PINELLAS PARK, Fla. –
The Army Reserve Medical Command's command sergeant major told a gathering of roughly two dozen of the command's command sergeants major at the command's CSM Readiness Workshop held Nov. 29 through Dec. 1, his message to Soldiers contemplating suicide and all Soldiers in their formations is that their life matters.
“It's a life worth living—and that's what I would tell all of you when we get this message out,” said Command Sgt. Maj. Robert Boudnik, who was the opening speaker at the command’s command sergeant major conference.
Boudnik said his key to saving a life threatened by suicide is making a personal connection.
“You have to get to the person that needs the help,” the former drill sergeant said. “Let them know a life is worth living, of getting into the space of the person that needs help.”
The Greenfield, Wisconsin, native said Soldiers also need to be bolstered in their own confidence and encouraged them to talk about their struggles. “You need the personal courage to come forward and say: “You know what? I need help.”
The command sergeant major said it is also essential to recognize when a Soldier is at his breaking point. "I'm helping a soldier, and this soldier seems desperate to me—I need to recognize when the Soldier is so desperate that it could take that Soldier over the edge.”
It means looking for the signals that the Soldier is about to break if they do not get a break.
“All they need is a break,” he said.
“Somebody can give them a break so they can say: ‘You know what? I can get to the next second, the next minute, the next five minutes, the next hour,’” he said.
Knowing your Soldiers well enough to recognize they need that break, and working with them is key, Boudnik said. “We'll get them through that matter,” he said. “It only takes a moment to help them make a choice, and that's what I need all of you to do.”
Boudnik said he and his commanding general Maj. Gen. W. Scott Lynn were taking a different approach to the traditional suicide prevention messaging because it has become ineffective.
“We want to personalize it,” he said.
“That’s why we're not going to be in uniform, and our rank's not going to be there,” he said. “It’s going to be Scott and Bob talking to the force.”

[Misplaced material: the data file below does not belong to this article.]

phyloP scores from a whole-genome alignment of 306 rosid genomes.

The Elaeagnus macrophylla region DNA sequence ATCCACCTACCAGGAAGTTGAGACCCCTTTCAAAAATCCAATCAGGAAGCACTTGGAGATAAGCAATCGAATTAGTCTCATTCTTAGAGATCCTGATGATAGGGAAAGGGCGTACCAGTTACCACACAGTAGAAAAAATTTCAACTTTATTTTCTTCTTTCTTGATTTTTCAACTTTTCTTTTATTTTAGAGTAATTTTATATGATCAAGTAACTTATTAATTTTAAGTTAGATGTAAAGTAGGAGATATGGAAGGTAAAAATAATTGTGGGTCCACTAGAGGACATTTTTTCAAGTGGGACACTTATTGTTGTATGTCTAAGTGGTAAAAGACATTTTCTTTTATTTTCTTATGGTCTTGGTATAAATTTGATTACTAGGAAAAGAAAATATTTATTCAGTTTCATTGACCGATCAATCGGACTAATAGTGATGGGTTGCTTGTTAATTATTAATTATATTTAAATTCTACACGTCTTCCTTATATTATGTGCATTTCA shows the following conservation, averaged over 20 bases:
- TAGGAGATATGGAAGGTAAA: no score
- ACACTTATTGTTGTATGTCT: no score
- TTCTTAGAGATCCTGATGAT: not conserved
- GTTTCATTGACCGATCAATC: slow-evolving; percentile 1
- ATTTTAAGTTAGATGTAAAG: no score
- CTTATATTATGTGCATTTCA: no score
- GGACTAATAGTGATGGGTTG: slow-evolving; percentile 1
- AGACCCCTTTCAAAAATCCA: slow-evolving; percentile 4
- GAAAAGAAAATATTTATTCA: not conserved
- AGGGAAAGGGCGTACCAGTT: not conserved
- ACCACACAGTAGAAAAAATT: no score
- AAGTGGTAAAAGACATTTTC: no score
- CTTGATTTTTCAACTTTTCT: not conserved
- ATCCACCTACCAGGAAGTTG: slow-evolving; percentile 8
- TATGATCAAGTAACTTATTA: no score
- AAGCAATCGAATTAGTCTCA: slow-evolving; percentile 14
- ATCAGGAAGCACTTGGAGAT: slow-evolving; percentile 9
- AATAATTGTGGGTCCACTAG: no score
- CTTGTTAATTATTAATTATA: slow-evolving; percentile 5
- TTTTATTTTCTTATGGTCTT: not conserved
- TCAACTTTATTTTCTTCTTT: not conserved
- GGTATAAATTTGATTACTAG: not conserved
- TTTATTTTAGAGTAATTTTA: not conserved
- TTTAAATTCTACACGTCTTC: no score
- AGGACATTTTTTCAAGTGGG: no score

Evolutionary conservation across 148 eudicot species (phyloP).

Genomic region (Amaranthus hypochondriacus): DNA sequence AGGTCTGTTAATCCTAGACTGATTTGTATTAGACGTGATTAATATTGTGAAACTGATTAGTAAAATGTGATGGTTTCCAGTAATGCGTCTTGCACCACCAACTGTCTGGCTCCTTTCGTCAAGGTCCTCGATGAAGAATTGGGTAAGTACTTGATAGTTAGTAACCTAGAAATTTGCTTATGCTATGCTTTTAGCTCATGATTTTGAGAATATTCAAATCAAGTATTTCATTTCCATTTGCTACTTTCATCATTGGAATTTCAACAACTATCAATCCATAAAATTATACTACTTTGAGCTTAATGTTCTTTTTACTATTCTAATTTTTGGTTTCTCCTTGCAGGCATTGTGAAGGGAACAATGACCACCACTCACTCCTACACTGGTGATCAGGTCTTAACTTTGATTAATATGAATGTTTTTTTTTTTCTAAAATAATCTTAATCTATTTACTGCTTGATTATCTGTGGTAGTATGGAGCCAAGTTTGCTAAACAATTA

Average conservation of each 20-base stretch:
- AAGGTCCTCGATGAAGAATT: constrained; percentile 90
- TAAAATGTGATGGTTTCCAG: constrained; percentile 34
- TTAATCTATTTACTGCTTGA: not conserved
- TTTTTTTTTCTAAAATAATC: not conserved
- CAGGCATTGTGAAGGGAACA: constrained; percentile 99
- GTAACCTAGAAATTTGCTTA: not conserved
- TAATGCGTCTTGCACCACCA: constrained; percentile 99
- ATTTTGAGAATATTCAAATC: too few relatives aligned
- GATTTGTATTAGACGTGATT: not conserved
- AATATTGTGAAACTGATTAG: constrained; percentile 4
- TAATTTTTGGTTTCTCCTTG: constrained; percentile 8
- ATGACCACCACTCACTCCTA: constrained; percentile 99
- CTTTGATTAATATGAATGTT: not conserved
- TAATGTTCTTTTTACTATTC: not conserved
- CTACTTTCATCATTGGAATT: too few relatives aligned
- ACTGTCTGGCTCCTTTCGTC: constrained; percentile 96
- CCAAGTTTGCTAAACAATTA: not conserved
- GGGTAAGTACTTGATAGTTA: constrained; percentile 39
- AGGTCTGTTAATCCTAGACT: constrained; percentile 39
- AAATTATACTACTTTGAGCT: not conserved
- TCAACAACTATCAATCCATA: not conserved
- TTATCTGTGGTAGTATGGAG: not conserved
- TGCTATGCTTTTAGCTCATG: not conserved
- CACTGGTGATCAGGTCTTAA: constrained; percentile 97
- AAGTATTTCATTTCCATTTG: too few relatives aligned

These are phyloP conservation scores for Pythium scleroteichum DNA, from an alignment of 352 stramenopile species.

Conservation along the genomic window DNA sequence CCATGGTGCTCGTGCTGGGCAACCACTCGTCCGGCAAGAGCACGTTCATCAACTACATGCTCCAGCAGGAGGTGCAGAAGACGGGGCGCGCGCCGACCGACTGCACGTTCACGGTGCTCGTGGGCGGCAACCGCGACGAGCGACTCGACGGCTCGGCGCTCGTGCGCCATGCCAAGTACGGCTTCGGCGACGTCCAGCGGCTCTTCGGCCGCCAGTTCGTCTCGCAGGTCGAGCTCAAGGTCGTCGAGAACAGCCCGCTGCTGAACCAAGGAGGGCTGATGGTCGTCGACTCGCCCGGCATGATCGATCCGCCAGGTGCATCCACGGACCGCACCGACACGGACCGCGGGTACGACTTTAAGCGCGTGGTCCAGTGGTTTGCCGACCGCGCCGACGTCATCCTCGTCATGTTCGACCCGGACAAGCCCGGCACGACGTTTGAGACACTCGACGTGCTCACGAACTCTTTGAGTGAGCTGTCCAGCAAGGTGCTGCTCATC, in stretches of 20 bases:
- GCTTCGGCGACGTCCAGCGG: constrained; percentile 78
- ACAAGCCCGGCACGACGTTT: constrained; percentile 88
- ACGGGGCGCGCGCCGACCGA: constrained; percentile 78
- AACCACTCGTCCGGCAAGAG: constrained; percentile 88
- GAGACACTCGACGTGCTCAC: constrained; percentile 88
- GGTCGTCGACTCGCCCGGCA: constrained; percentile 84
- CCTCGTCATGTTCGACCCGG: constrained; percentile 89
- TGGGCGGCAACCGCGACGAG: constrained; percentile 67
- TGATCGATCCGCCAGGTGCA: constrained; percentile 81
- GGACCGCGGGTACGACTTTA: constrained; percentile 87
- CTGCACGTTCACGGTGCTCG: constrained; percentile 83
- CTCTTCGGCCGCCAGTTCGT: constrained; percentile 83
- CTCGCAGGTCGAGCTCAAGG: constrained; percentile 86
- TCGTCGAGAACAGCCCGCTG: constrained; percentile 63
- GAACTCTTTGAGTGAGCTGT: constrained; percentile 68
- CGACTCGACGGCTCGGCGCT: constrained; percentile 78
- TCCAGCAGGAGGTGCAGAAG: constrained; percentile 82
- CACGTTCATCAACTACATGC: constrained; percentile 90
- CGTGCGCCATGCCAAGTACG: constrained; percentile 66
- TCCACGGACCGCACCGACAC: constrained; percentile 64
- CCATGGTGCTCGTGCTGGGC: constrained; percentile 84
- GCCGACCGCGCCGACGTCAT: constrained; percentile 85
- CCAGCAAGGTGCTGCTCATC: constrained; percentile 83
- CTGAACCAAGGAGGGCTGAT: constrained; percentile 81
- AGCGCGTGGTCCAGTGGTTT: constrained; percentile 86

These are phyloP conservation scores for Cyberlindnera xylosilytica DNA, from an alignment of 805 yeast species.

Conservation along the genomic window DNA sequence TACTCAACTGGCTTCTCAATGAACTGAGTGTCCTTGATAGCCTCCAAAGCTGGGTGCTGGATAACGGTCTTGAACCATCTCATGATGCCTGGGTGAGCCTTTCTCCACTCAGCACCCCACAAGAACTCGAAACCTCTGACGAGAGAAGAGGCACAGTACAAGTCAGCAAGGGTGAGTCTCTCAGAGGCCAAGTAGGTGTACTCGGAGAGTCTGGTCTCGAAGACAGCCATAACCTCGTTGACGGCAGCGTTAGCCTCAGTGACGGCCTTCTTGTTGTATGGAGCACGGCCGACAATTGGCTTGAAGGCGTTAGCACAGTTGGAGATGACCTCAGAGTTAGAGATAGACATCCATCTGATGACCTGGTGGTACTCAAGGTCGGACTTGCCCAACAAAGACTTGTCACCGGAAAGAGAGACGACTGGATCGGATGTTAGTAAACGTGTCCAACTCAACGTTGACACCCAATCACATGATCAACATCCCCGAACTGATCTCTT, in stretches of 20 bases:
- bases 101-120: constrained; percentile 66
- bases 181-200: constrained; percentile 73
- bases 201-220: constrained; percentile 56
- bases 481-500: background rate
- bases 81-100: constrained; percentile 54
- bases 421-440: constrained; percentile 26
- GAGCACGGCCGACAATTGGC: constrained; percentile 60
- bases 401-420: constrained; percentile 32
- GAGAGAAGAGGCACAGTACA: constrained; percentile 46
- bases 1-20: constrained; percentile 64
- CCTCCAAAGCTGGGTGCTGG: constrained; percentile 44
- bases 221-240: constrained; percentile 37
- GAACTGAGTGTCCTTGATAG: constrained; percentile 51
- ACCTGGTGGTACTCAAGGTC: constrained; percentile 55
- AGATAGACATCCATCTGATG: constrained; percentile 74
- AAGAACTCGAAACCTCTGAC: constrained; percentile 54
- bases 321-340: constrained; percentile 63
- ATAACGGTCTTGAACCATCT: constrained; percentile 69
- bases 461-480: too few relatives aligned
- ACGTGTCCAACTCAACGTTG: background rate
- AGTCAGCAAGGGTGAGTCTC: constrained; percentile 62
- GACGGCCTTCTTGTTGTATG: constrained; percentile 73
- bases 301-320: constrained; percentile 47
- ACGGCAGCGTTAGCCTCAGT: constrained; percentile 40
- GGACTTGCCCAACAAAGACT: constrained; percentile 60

The plan is to break through the clutter to make a connection with a troubled Soldier. “We want to make a connection with that specialist, maybe that captain, whoever it may be that needs that resiliency and the personal courage to come forward to ask for help,” he said.
Vaughn: Always ask the troubled Soldier if they plan to kill themselves
Master Sgt. Frank Vaughn, a senior religious affairs services noncommissioned officer at the Army Reserve Medical Command, said he agrees that the idea of a more relaxed video from the command team would be more effective.
“I think the first thing we need to do with this issue is humanize it, and the best way to do that is to strip away the institutional representations of rank and authority and all of that and have real gritty conversations about this topic,” he said.
“We've seen too many videos of high-ranking officers and NCOs in their uniform--all knife-handing this issue,” he said. “I think that a commanding general and a command sergeant major in their own clothes, having a real heart-driven conversation about this would be a much more effective means of getting the attention of the rest of our formation.”
Vaughn said when Soldiers ask to sit down with him, he is always trying to key into signals that something could be wrong.
"I know enough about the human nature to be sensitive to the idea that they may be, if not actively considering suicide, at least at risk for considering suicide," he said.
“What we teach in the Ask.Care.Escort program is to just bluntly ask the question,” he said.